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Female doctors to become majority in UK

Research from the Royal College of Physicians shows that by 2017, the majority of doctors in the UK will be women

Research from the Royal College of Physicians shows that by 2017, the majority of doctors in the UK will be women.

The study, Women and medicine: the future, was commissioned following concern that the increasing numbers of women entering medicine at the undergraduate level would have an impact on the future structure of the profession.

Key findings from the research point to a far greater preference for part-time and flexible working among women doctors compared to men, and an overall preference among female doctors to work in specialist fields that offer more 'plannable' working hours and a higher level of patient interaction.

Women have made up the majority of medical school applicants in the UK since the early 1990s – while white males make up 40 per cent of all school leavers, in 2007 they only accounted for 25 per cent of applicants to medical school. Based on current trends, the majority of National Health Service (NHS) general practitioners (GPs) are likely to be women by 2013, and the women will make up the majority of all NHS doctors at some stage after 2017. An expected fall in the number of medical graduates from outside the EU currently working in the NHS, will mean these levels are met more quickly.

Ethnic minority acceptances into medical school have risen steadily making up a quarter of the total in 2007. The balance between men and women is roughly equal.

Accounting for 40 per cent of all doctors, women make up 42 per cent of GPs and 28 per cent of consultants. However, only 8.4 per cent of consultant surgeons in the UK are women. Women currently occupy very few top-level or strategic roles, such as medical directors on NHS Trust boards or deans of medical schools.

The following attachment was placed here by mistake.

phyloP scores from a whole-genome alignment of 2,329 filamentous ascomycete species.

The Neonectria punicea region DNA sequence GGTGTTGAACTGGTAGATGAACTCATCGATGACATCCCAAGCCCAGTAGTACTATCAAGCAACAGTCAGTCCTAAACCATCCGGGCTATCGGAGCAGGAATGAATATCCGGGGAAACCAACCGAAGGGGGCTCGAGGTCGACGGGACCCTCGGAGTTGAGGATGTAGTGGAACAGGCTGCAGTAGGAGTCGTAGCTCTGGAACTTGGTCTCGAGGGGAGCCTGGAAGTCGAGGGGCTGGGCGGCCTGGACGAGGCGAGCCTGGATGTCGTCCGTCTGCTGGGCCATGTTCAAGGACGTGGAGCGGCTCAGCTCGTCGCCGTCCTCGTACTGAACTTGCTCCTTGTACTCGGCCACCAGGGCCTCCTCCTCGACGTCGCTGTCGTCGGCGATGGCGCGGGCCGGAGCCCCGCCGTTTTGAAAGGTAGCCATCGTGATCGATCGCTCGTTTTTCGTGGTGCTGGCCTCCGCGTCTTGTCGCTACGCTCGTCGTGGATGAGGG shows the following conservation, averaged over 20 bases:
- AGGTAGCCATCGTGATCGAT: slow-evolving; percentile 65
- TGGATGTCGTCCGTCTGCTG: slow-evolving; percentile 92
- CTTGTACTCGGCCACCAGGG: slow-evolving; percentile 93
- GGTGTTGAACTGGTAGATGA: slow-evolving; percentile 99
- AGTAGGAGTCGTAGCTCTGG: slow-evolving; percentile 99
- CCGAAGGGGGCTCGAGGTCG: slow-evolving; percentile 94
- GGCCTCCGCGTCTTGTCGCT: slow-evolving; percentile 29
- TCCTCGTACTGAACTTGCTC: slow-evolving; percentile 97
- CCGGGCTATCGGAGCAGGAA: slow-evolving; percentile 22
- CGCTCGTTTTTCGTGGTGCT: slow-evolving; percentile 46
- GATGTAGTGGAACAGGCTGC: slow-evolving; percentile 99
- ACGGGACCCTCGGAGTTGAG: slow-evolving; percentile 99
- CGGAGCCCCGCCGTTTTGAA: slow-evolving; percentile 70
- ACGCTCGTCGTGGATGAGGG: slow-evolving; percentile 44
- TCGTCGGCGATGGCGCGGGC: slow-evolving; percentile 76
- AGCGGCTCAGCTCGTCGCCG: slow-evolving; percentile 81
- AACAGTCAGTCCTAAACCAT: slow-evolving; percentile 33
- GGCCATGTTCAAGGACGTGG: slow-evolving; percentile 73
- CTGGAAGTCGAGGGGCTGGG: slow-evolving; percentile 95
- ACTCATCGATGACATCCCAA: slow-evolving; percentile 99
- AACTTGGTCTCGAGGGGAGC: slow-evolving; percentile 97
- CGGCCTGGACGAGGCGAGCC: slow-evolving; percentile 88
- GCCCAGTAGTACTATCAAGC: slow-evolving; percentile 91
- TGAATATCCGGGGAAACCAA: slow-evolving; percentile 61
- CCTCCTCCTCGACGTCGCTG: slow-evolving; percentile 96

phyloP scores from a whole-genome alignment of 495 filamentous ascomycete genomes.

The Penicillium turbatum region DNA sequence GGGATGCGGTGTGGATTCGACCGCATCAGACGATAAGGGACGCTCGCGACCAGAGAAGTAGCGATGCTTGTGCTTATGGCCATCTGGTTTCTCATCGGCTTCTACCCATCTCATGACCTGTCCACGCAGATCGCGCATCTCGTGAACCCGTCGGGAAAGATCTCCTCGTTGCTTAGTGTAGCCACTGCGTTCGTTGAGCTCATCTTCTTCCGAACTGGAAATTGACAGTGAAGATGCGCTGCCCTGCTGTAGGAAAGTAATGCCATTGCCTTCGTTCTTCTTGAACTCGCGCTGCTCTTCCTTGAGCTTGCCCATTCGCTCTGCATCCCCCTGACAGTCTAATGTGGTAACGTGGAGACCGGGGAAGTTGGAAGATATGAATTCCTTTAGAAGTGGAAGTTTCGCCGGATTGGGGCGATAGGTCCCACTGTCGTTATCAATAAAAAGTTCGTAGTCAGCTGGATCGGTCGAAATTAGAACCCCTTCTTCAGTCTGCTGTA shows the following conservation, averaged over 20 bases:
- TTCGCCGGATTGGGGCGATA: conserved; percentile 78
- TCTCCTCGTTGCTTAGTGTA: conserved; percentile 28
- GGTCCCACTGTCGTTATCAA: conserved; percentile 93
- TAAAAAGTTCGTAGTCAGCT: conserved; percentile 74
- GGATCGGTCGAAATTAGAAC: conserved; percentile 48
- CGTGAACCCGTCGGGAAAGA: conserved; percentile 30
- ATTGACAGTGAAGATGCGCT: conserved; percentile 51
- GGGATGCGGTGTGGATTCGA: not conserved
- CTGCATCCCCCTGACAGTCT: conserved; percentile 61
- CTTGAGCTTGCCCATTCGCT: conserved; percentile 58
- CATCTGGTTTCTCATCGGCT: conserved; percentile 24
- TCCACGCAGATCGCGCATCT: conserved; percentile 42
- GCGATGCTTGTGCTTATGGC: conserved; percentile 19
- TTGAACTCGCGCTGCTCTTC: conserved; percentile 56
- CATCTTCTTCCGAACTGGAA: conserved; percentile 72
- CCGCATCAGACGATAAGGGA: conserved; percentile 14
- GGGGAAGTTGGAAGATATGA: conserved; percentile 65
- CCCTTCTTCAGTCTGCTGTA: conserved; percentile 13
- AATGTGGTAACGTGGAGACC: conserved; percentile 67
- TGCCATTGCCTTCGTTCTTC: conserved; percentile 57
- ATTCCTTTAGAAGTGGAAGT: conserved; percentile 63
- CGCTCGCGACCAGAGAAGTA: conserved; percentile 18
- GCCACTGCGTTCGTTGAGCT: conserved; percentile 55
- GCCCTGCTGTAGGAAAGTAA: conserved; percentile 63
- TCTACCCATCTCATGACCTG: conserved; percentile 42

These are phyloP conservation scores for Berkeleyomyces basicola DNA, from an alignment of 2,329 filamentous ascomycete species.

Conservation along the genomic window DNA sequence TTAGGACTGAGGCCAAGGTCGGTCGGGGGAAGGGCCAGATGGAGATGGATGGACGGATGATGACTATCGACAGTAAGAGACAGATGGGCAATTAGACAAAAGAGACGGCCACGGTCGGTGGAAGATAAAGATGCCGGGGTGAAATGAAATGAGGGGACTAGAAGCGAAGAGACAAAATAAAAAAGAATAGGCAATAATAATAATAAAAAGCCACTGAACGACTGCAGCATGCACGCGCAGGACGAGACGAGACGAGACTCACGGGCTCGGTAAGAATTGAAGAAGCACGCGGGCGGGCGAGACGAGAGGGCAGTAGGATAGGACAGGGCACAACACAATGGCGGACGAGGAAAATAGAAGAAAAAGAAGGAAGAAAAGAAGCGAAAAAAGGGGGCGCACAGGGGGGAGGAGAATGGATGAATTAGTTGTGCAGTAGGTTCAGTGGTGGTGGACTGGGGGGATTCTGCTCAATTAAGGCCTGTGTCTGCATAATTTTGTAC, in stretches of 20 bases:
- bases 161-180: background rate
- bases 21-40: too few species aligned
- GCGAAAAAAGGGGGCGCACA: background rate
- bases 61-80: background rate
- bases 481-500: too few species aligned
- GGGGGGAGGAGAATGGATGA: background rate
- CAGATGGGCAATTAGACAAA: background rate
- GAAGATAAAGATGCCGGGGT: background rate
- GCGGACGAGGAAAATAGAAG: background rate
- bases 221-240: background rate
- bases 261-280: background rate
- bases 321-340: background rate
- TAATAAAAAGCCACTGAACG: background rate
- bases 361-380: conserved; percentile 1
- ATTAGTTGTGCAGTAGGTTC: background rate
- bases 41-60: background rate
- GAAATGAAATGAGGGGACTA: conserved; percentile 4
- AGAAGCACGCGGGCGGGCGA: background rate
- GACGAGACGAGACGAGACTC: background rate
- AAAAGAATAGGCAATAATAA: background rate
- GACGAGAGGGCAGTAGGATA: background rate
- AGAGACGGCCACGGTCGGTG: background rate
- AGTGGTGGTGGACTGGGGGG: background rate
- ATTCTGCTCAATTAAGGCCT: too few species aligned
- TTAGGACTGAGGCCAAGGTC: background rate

In the UK, medicine is divided into around 60 specialities, each of which has its own demands and requires individuals with different abilities. Women are now opting to specialise in a wider range of areas. For example, in 2007,they comprised over 50 per cent of acceptances for special training in emergency medicine – more than double the current proportion of women in this field. However, women continue to opt into specialities such as public health medicine and general practice where a significant female presence has been the trend for some time.

These finding create challenges for policy makers who must ensure the highest quality of care is preserved with an increasingly part-time workforce. The proportion of women in the health service needs to be incorporated effectively, economically and fairly for the benefit of patients.

Professor Jane Dacre, chair of the working group, said: "The combination of these changes in the medical workforce will need to be examined to ensure the continued delivery of high quality care, and the best use of the considerable talent available in today's medical profession."

The report contains five key recommendations for policymakers to ensure the future of the health service is not compromised:

1. Examine requirements for workforce design
2. Investigate economic implications of changing workforce patterns
3. Address critical information gaps
4. Strengthen workforce planning and modelling
5. Enhance career guidance and feedback


In a supporting statement to the report, Mr John Black, president of the Royal College of Surgeons said: "All these factors point to a new agenda: the need to understand the organisational and economic implications of the increasing share of women in the profession; how this trend will interact with technological and clinical innovations; and how these will be affected by the implementation of the European Working Time Directive." 

3rd June 2009

From: Healthcare

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